German Defence Minister Ursula von der Leyen refused to wear traditional Muslim attire over an official visit to Saudi Arabia last Wednesday.
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“Of course, I respect the customs and customs of a country. I strive to comply with such rules. But for me there are limits to the way I adapt to the country,” German newspaper Bild quoted her as having said. “I do not put on a headscarf and I wear trousers,” the minister said.
Explaining her decision, she stressed that “Being able to choose your own clothes is a right for both men and women alike.” For this reason, she said, “It annoys me, when women travelling with women are pressured into wearing the abaya.”
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Leyen’s diplomatic engagement with Saudi Arabia's Deputy Crown Prince Mohammad bin Salman al Saud was held to discuss the training of Saudi officers in the European Union. The Christian Democratic Union politician and her team were offered abayas by the German embassy in Riyadh when they arrived last Wednesday.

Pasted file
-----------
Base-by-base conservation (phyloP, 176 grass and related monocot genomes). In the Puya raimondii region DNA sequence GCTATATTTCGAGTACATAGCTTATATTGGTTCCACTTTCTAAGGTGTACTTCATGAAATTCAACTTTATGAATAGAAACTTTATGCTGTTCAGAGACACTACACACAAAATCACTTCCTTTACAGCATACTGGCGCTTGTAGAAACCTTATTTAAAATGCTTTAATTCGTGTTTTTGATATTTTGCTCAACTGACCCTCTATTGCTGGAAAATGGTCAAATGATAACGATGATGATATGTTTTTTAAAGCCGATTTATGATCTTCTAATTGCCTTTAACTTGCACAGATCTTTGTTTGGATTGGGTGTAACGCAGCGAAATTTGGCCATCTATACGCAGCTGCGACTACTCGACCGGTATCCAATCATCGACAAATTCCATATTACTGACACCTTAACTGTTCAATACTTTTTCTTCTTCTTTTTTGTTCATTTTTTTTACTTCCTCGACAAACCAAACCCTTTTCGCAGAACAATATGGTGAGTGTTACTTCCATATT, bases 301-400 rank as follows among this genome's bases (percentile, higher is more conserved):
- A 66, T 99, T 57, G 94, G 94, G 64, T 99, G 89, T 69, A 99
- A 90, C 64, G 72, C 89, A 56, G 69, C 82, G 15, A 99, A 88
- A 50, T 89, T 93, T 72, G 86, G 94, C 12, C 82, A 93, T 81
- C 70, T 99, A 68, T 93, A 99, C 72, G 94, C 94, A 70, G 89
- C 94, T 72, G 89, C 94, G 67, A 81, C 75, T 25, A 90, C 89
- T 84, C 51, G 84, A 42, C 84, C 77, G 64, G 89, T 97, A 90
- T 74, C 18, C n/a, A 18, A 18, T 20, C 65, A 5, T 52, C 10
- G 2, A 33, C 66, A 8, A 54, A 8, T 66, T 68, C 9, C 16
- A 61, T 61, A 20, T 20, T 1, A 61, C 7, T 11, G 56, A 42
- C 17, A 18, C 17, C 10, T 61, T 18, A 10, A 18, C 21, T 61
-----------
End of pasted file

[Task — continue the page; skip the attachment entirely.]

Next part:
Iraqi pharmacist Hussam al-Mosawi tweeted that Leyen’s decision was “an insult to Saudi Arabia."
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However, her decision has caused very little controversy as it was not without precedent. United States First Lady Michelle Obama, German Chancellor Angela Merkel, former US Secretary of States Hillary Clinton, Condoleezza Rice and former US first lady Laura Bush have all done the same.
This article originally appeared on Independent.
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